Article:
Marysela Zamora is a beautiful, talented woman whom I met last year during a mutual fellowship in US. She is a journalist, a movie maker, and a civil society supporter in her interest to connect social media and digital resources and the people. She also writes poetry and blogs here: http://elblogdemarama.ticoblogger.com. During the orientation week, 50 people or so from all over the world had to mingle and make friends. In the middle of such a lovely crowd, we had to find people of similar experience and interests. Without any explanation, we found each other sharing about our mutual passions: writing, reading, movies, blogging, among other things. Four months later, we got reunited on a night cruise down the Potomac River, full of stories and already missing Boise and San Antonio.
Any Other Day, directed by my friend Marysela Zamora, is a short movie that captures the very idea of innocence. In a world that grows chaotically apart, where genuine feelings and emotions are filtered through different media channels that amputate the human spirit, two children live for the excitement of being alive. In the middle of nature, surrounded by long lost sounds and sensations, Fabiana and Sebastian embark on a new adventure every day. On this day, as usual as any other, they go into the wilderness to find Tutti's mother. Tutti is a bird Fabiana keeps in her tree house and whom Sebastian sees as the orphan in need of a mother. By the river, Fabiana starts playing among the stones, while Sebastian goes looking for any sign of childless bird. Time flows slowly, rain comes after sun, earth breathes along life, children dwell in their silences. When the quiet becomes too intense, they turn into roaring wolf-children, shouting their lungs out at all surrounding things. Tired, they spend moments on a row on the porch and before parting, they decide upon the part they are to play on the following day. They might be taking turns or Sebastian simply wants to be graceful and has the girl pick the word of the day: Superheros!
Cualquier Dia flows like a breath of fresh air, softly getting you inside the story. You marvel at the scenery, at the slowness of such a simple and rewarding existence, as if taking a peek into some long-lost paradise. The children's faces and movements speak more than their own voices: they are pure, unaltered by outside perils and temptations. They live to play alongside nature and you get this feeling of balance and unspoiled heaven. Yet, at the back of pretty images, civilization slowly crawls into this least explored place - a piece of cardboard, a cap, a modern word. Fabiana nurtures Tutti and tells it stories -a Little Red Riding Hood innocent version of how the hunter chased way the wolf which ran and ran and never returned to grandma's house. No dark side, a nice tale for a nice birdie. Yet, there is a scene in the movie where Fabiana burries something- we are left to guess. Is it Tutti that left the secured space inside Sebastian's cap and flew into danger? Is simply a child's play in the mud? It might be a grown-up's way of seeing or assuming danger when it is not even visible. Experience or lack of blind faith make the viewer somehow wary about how things unfold.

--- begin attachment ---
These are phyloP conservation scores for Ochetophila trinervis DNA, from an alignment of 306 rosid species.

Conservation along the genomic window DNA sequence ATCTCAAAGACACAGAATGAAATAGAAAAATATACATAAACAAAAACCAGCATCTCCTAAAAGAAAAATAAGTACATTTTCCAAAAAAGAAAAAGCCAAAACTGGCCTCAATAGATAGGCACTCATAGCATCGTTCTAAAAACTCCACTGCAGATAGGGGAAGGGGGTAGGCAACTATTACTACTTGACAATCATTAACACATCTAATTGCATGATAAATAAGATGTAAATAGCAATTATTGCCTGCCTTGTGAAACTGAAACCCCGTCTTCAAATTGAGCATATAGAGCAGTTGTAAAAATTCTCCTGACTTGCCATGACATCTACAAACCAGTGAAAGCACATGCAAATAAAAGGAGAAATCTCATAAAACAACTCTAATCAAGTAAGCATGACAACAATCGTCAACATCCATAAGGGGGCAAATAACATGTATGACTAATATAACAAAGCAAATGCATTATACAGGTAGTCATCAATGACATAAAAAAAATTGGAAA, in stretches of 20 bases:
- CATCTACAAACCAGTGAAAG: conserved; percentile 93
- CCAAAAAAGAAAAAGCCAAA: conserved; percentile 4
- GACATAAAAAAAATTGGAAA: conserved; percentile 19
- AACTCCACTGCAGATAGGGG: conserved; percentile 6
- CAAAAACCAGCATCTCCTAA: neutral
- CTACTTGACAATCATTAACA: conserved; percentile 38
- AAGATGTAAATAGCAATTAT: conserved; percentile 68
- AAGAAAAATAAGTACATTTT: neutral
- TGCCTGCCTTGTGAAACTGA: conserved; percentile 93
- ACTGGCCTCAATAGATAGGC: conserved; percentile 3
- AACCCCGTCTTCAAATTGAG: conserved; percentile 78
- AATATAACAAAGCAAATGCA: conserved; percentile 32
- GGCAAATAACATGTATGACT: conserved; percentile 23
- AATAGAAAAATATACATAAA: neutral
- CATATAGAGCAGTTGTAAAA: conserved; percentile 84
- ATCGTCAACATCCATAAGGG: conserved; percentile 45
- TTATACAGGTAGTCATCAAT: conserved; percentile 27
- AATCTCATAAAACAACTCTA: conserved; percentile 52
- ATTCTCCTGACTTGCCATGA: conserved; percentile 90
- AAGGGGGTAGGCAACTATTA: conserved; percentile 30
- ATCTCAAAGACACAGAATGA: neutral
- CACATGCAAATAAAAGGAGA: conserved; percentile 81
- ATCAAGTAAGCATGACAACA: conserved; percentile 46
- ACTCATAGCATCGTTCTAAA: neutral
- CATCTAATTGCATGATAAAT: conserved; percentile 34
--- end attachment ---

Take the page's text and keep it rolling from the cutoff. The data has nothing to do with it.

The movie made me think of the mysterious vanishing of Pobby and Dingan, a novel by Ben Rice in terms of innocence and make believe, the ardent need to feel that there is hope and candor in people and places. Also, there is a trace of a Momo, character in the book Mr. Ibrahim and the flowers of the Coran, breaking free from the prison of different institutions and beliefs, of tales we are told and stories we build inside and outside ourselves to survive. Fabiana and Sebastian make their own little world, following their own little rituals and habits, games and pretense. The movie is either to be seen as a rite of passage or as the unseen pressure and ugly breath of the outside world, the mighty civilization that is bound to flaw and sour both Fabiana and Sebastian and their secluded little paradise. It is perhaps our own inner struggle to preserve any shred of authenticity against the uniformity of an outsiderness that strives to turn us into conventional beings. It is our little way of making our own pretty happy thespian ending to a rather heartless, cruel Grimmslike version of life. Either way, Any Other Day will give you a suspended moment of pondering upon the two-sided beauty of life. As for Marysela Zamora, I am certain her name is bound to stay with us in the challenging, expressive display of her talent.